For Hurst and Charles, the black and Hispanic spending habits they document can be explained by rational economic behavior about signaling and reference groups; additionally, the habits are independent of race. Still, one of their findings may trouble policy makers—that funds spent on high-status items mean fewer dollars are set aside in savings, or spent on health care or education. Young adults in particular—those in their 20s and 30s—are more likely to spend money than those in their 40s and 50s on high-status clothing, cars, and jewelry because they’re more likely to be concerned with attracting a partner. “They borrow against the future because it’s important when you’re 25,” Charles said. “By the time people are 55, the signaling effect is gone.”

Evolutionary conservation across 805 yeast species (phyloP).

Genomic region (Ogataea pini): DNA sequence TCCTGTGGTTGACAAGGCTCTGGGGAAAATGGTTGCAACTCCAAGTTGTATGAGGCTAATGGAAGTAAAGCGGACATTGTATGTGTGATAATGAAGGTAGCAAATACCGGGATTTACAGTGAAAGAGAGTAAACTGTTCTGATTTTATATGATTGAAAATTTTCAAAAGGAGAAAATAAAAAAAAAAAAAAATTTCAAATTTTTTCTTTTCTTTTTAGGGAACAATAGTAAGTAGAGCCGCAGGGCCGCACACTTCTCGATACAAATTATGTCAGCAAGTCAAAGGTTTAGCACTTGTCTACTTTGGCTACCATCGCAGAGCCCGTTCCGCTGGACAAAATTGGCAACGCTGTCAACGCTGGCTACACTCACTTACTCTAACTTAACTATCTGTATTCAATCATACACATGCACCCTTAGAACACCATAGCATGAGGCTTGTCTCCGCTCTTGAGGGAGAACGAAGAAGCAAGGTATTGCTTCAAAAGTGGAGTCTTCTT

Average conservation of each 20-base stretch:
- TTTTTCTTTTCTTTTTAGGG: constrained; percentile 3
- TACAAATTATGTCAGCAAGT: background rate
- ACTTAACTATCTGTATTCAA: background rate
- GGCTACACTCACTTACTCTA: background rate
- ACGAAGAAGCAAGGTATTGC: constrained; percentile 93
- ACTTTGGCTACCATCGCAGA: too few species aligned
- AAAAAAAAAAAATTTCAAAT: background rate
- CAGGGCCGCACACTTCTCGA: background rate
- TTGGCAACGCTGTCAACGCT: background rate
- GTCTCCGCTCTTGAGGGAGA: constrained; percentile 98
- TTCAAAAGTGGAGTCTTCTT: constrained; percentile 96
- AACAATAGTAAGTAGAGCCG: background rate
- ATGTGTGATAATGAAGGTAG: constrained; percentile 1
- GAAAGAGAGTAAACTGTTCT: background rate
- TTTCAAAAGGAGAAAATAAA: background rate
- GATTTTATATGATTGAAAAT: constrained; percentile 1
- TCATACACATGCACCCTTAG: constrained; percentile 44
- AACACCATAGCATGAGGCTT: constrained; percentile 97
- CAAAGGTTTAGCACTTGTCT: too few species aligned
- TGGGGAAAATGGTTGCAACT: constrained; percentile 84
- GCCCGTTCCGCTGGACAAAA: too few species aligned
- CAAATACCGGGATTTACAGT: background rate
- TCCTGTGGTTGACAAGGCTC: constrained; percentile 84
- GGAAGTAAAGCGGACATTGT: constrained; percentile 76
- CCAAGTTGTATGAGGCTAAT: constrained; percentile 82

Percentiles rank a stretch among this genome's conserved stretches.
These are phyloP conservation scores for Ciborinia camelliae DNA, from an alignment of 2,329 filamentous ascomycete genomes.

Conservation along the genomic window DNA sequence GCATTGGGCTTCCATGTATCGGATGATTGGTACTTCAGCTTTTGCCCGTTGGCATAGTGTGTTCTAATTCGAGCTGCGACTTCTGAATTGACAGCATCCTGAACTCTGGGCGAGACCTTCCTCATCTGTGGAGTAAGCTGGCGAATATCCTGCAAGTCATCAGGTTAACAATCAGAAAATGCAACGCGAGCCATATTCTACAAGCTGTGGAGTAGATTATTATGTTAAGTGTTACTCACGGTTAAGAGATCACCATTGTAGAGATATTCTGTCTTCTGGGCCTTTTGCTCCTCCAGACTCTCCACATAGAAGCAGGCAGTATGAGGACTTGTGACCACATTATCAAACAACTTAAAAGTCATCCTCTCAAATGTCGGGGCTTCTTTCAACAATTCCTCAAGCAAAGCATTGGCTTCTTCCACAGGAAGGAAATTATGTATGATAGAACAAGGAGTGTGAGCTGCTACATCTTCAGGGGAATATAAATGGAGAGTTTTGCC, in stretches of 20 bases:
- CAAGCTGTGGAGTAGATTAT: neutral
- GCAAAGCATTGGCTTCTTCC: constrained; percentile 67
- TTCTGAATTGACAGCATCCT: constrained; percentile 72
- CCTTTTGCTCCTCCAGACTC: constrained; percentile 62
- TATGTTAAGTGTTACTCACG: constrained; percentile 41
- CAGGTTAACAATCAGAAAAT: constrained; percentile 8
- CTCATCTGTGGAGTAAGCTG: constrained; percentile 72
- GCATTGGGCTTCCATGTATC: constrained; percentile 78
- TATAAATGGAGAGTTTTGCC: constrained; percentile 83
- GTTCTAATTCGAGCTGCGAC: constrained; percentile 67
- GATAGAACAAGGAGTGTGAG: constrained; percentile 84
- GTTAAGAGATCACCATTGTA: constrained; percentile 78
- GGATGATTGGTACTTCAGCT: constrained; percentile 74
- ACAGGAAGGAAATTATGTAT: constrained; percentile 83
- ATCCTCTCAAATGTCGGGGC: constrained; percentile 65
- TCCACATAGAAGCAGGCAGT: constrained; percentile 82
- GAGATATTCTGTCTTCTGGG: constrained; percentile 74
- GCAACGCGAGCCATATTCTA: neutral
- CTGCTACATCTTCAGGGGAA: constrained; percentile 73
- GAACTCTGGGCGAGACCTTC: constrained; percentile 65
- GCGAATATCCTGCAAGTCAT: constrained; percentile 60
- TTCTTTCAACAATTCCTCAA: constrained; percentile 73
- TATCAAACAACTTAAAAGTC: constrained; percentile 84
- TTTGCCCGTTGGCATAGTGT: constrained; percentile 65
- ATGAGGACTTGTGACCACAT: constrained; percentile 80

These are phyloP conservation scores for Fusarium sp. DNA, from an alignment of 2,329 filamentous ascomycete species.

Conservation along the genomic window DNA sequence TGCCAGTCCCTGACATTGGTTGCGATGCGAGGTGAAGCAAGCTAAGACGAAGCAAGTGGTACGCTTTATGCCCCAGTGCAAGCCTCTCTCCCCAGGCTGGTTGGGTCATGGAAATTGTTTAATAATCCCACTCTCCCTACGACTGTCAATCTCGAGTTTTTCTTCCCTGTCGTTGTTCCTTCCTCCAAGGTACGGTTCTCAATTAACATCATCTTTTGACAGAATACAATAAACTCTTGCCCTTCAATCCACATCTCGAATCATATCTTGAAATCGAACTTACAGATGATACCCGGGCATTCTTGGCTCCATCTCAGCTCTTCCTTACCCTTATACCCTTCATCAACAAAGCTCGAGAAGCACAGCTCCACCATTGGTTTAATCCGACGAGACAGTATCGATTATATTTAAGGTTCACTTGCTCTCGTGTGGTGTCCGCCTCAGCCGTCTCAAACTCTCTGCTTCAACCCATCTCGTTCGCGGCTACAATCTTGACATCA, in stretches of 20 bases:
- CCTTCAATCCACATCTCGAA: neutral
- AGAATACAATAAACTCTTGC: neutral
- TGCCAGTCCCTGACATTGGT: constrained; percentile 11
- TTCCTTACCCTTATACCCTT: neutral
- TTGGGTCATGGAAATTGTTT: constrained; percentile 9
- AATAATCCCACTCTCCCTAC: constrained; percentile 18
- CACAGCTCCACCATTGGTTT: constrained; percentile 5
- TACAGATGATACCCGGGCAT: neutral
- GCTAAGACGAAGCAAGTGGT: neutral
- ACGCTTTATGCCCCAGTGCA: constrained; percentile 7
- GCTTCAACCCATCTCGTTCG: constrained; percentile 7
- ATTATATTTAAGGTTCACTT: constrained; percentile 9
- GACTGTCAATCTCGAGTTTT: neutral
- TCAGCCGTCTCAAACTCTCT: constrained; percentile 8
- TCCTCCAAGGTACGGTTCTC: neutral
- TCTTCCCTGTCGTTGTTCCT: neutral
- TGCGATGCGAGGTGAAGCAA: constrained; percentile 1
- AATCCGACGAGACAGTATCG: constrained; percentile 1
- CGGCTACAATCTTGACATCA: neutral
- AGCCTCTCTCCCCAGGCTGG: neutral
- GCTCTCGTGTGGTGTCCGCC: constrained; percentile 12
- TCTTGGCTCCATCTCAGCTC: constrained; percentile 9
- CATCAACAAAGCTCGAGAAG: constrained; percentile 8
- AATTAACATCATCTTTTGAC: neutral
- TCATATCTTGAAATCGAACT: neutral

For policy makers who want to promote certain behavior—for instance, increasing savings among low-income people—it’s important to understand the type of mechanisms at play for people’s spending decisions, Hurst said. “If my goal is to increase health care spending among a certain group, and I give that group a direct transfer of dollars, they might not spend it on health care because there’s some other mechanism driving their spending decisions—their pursuit of status.“That might then affect the optimal way I’d want to achieve my policy goal. I might not just give money for them to allocate to health care, I might set up health care clinics, for instance. However, if I do that, or I find some other way to subsidize health care, the group might reduce the amount they spend on health care and spend the additional money on this other status-seeking goal. That’s why you need to think about the optimal way to deliver policy objectives in a world where you have the status-seeking motive,” Hurst said. “We don’t have the solution. But we show that mechanism is important to think about.”